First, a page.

My friend Louis died last week. He and I had become close over the last four years; I would go so far as to say we loved each other. As his health declined I considered it a privilege to help care for him. He liked the way I shaved him.
Louis passed away at 91, having enjoyed a rich, eventful life and the love of a close family. Can one ask for more? But his body and mind began failing him a few years back and by the end he was pretty miserable. “Ninety-one is too long to live,” he would confide. For him that was true.
Near the end, before the medical team shifted to palliative hospice care, he would ask about his suffering, “What is the purpose of this. Can the doctors tell me? Can anyone?” All I could do was return his gaze and hold his hand.
Since he left us I have been thinking about our deep need to believe this world is not ruled by happenstance. That our sufferings and our lived lives have purpose. Stories are what convey those purposes and give us comfort.
We want to live in the dominion of causation, not chance. At the opposite end of the pole from chance is destiny. “It was fated,” is its simplest expression in English. The Arabic version is Masha’ allah – This is what God has willed. Destiny can wear many clothes: predestination for some who are devout, genes for the materialists among us, childhood environment for the psychologists. Human will and agency mediate between those two poles, without the assurance of certain outcomes (some non-smokers still die from lung cancer).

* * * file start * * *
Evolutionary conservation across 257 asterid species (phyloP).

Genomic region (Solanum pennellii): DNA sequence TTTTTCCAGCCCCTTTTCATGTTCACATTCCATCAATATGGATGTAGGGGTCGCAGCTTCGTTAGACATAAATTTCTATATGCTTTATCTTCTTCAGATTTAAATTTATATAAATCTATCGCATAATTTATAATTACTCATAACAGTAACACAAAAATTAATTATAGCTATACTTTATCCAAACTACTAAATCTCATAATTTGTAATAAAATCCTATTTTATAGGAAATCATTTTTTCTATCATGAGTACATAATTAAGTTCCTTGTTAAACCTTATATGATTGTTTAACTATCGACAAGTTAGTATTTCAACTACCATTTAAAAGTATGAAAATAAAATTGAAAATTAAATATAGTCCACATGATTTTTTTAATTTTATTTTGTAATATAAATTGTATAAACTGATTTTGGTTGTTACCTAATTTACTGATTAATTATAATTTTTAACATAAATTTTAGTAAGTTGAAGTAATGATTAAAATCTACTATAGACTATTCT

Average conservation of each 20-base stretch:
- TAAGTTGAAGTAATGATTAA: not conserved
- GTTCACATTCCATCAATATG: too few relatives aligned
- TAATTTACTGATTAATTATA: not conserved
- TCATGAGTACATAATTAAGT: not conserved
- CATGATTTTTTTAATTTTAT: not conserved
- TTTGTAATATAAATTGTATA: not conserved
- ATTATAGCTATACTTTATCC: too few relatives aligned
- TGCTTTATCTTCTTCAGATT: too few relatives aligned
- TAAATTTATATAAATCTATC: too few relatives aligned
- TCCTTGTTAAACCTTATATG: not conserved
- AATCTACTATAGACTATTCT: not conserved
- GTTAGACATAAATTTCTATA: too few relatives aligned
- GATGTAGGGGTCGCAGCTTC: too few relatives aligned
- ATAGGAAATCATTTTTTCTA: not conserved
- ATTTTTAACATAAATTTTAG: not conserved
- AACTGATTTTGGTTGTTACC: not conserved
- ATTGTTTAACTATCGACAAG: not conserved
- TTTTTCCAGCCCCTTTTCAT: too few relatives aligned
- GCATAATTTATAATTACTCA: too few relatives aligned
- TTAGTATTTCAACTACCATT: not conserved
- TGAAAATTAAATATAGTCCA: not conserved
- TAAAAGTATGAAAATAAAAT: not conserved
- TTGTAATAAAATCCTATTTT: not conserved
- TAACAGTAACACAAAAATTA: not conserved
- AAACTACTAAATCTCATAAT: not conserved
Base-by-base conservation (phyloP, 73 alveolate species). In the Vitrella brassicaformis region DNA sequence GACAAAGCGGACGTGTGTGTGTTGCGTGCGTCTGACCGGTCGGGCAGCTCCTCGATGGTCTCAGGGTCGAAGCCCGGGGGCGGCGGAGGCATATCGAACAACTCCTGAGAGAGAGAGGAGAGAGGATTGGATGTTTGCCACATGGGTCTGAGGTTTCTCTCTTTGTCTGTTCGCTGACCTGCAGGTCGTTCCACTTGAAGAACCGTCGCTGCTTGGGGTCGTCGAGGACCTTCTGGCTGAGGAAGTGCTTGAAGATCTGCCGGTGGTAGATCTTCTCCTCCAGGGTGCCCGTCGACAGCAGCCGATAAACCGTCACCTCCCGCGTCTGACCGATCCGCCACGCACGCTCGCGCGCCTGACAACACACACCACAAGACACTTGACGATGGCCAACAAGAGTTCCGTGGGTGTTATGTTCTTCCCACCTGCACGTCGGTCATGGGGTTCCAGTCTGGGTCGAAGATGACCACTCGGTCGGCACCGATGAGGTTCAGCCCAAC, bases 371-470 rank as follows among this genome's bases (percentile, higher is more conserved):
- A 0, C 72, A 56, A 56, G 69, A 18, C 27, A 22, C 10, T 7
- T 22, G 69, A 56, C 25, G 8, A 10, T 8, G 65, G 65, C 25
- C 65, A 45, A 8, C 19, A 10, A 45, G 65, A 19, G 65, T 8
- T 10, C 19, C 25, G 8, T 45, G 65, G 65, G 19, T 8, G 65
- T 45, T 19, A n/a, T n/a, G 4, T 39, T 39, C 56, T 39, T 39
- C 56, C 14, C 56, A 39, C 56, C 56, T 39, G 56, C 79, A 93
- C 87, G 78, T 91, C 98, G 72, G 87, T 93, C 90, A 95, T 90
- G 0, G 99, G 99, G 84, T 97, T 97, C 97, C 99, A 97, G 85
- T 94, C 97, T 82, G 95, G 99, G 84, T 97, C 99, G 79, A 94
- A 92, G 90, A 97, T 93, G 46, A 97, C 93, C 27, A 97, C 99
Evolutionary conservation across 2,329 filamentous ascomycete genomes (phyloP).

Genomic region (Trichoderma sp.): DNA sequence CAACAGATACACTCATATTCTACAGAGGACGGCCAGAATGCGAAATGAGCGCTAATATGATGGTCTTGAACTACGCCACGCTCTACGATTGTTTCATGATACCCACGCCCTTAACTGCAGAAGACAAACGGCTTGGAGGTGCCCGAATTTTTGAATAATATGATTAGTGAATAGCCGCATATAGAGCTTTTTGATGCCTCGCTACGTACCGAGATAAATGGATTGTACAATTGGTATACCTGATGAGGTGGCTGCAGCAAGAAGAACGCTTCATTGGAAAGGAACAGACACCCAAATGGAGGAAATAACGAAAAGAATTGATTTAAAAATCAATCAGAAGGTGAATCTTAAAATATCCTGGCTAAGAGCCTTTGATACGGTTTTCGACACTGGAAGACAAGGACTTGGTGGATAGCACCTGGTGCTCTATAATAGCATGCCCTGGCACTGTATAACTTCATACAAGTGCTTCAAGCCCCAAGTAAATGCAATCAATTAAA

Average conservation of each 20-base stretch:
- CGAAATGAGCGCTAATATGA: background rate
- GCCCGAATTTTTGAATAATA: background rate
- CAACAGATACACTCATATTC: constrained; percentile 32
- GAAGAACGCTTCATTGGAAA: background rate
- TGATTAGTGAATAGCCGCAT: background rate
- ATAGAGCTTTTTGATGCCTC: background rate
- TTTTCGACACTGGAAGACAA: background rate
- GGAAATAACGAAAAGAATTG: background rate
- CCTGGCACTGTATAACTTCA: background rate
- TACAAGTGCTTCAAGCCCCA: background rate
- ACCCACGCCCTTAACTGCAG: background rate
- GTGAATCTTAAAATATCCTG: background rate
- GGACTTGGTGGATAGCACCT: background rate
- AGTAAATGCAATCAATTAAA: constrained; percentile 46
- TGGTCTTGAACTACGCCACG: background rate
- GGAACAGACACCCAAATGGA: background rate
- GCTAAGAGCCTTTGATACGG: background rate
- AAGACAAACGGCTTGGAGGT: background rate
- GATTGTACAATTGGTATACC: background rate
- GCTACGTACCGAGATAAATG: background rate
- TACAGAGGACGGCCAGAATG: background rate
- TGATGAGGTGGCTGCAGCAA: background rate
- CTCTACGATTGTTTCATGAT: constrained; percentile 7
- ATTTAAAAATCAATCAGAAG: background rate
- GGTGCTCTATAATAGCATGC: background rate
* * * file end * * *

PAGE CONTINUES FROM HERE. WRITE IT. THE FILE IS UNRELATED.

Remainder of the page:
It is easiest to see a life’s narrative at its end. “When you reach an advanced age and look back over your life,” the philosopher Arthur Schopenhauer (1788-1860) wrote, “it can seem to have a consistent order and plan, as though composed by some novelist. Events that when they occurred had seemed accidental and of little moment turn out to have been indispensable factors in the composition of a consistent plot.” While we can identify some of the events that give form to our lives, Schopenhauer’s observation also makes use of the post hoc fallacy we are all vulnerable to – seeing causation simply because one event precedes another one. “The childhood beatings caused his violent streak.” Well, maybe, maybe not.
As Louis and I got to know each other, I couldn’t help but reflect on my own father, born one year before Louis, in 1924. Their cohort has been called “the greatest generation,” for winning a global war on two fronts and saving the world from fascism and totalitarianism. Louis was an exemplary husband and father, who showered his two lovely daughters with unconditional love. My own father came home from war in the Pacific a troubled man; a deeply flawed husband and father who died from alcoholism at 41, leaving his widow to raise seven kids. Talk about contrasting narratives. Would my father have been a troubled man without the war? I like to think not. But maybe, maybe not. Lots of men who never touch a grenade leave a trail of wreckage wherever they go. Conversely, many men who experience horror in childhood or war manage to lead good, responsible lives. Choose your narrative.
What I can say with certainty is that my friendship with Louis enriched my life. And perhaps gave me a glimpse of what it might have been to have a good father. I am grateful. I will miss him.
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